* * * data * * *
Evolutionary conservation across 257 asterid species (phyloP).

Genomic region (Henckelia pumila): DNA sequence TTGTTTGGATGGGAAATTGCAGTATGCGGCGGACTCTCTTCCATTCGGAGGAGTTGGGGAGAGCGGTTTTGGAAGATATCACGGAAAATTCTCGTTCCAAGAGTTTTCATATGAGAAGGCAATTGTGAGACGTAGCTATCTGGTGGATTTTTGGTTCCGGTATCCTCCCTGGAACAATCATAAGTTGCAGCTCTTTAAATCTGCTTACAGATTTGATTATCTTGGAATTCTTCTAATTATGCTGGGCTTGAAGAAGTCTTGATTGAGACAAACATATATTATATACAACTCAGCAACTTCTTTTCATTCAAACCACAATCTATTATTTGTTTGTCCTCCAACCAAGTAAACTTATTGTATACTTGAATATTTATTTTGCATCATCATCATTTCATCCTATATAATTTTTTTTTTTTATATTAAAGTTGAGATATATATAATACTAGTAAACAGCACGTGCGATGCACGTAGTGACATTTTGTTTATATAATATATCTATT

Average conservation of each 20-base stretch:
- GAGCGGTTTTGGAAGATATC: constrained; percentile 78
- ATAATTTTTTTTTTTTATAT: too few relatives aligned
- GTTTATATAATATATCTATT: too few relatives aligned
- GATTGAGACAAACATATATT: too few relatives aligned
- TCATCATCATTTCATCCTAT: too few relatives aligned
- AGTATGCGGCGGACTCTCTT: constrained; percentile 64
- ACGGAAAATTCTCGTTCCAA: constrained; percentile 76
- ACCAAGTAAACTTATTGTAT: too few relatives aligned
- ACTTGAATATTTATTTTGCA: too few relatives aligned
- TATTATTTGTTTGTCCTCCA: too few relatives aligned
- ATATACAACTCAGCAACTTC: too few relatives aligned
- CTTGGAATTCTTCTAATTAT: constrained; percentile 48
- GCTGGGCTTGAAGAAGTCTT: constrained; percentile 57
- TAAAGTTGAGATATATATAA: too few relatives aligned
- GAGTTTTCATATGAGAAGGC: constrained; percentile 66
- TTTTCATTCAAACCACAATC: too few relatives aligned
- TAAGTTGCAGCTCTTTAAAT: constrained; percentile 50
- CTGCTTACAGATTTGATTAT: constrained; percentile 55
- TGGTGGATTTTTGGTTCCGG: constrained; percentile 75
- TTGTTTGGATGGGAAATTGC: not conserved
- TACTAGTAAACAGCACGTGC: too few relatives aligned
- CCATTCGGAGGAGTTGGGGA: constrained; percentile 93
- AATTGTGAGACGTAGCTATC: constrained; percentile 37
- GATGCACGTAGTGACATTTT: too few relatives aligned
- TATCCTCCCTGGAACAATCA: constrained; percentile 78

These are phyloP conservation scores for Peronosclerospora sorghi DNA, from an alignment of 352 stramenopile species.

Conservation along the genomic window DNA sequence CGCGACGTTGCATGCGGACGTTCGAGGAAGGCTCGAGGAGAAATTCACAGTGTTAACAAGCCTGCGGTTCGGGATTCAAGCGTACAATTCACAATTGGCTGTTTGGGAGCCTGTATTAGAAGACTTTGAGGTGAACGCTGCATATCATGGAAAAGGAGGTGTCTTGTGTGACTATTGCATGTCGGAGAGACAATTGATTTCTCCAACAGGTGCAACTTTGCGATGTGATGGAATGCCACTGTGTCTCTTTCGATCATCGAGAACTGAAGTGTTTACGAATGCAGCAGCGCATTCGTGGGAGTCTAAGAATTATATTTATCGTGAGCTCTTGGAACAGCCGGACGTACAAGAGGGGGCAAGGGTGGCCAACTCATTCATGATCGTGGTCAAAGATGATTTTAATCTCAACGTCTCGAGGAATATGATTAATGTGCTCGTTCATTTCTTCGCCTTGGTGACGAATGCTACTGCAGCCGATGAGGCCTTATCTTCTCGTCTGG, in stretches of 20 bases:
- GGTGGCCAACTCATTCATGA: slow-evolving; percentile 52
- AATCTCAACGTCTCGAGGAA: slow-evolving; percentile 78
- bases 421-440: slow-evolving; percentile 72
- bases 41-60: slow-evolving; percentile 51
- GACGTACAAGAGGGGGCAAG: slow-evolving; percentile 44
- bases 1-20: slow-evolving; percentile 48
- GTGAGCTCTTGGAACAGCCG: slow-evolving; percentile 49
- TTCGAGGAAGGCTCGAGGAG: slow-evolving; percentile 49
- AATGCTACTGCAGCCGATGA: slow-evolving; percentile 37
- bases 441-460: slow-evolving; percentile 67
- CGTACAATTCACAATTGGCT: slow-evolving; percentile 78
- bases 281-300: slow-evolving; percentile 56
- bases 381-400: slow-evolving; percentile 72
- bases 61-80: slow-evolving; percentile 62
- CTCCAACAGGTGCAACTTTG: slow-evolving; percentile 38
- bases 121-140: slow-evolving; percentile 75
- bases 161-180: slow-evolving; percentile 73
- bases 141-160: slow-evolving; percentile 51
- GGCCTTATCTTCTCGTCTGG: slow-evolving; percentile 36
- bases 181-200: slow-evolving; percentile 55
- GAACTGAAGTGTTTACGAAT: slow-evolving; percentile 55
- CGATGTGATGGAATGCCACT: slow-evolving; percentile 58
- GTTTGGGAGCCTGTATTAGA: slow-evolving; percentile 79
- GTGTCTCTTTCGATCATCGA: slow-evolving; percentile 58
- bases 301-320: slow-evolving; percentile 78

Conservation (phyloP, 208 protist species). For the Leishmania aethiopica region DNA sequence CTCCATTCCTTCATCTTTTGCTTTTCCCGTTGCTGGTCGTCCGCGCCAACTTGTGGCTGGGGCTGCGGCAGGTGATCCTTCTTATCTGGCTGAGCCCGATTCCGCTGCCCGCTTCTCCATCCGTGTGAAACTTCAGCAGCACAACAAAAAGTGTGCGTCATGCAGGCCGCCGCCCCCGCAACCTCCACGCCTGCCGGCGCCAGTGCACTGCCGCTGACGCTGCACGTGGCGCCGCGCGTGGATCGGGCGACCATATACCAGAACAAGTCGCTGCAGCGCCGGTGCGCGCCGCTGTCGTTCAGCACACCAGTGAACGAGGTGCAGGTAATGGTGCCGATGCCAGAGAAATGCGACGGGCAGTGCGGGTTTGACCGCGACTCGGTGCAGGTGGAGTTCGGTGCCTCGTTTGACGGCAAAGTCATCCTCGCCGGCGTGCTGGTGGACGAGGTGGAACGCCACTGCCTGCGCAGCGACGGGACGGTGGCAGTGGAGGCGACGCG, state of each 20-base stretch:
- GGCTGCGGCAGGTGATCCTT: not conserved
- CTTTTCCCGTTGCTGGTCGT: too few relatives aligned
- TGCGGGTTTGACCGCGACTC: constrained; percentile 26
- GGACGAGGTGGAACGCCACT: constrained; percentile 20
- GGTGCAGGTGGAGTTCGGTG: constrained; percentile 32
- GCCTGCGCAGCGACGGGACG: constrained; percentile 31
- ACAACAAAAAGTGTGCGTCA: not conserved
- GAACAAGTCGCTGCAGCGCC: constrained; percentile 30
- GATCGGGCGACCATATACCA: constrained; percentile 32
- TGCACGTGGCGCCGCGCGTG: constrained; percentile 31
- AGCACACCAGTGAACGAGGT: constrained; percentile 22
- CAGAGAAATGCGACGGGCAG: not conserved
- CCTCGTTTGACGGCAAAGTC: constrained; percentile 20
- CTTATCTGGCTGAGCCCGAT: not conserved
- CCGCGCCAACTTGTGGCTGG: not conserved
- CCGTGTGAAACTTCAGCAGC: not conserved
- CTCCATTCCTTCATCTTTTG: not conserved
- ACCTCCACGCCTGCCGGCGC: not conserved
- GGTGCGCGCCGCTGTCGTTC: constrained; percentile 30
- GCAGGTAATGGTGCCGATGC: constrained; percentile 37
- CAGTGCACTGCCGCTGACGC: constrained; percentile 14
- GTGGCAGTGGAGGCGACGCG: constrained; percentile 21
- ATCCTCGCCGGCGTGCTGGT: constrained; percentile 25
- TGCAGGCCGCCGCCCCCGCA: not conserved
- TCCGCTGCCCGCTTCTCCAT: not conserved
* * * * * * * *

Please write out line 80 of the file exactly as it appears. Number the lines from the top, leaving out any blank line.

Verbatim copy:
- TGCAGGCCGCCGCCCCCGCA: not conserved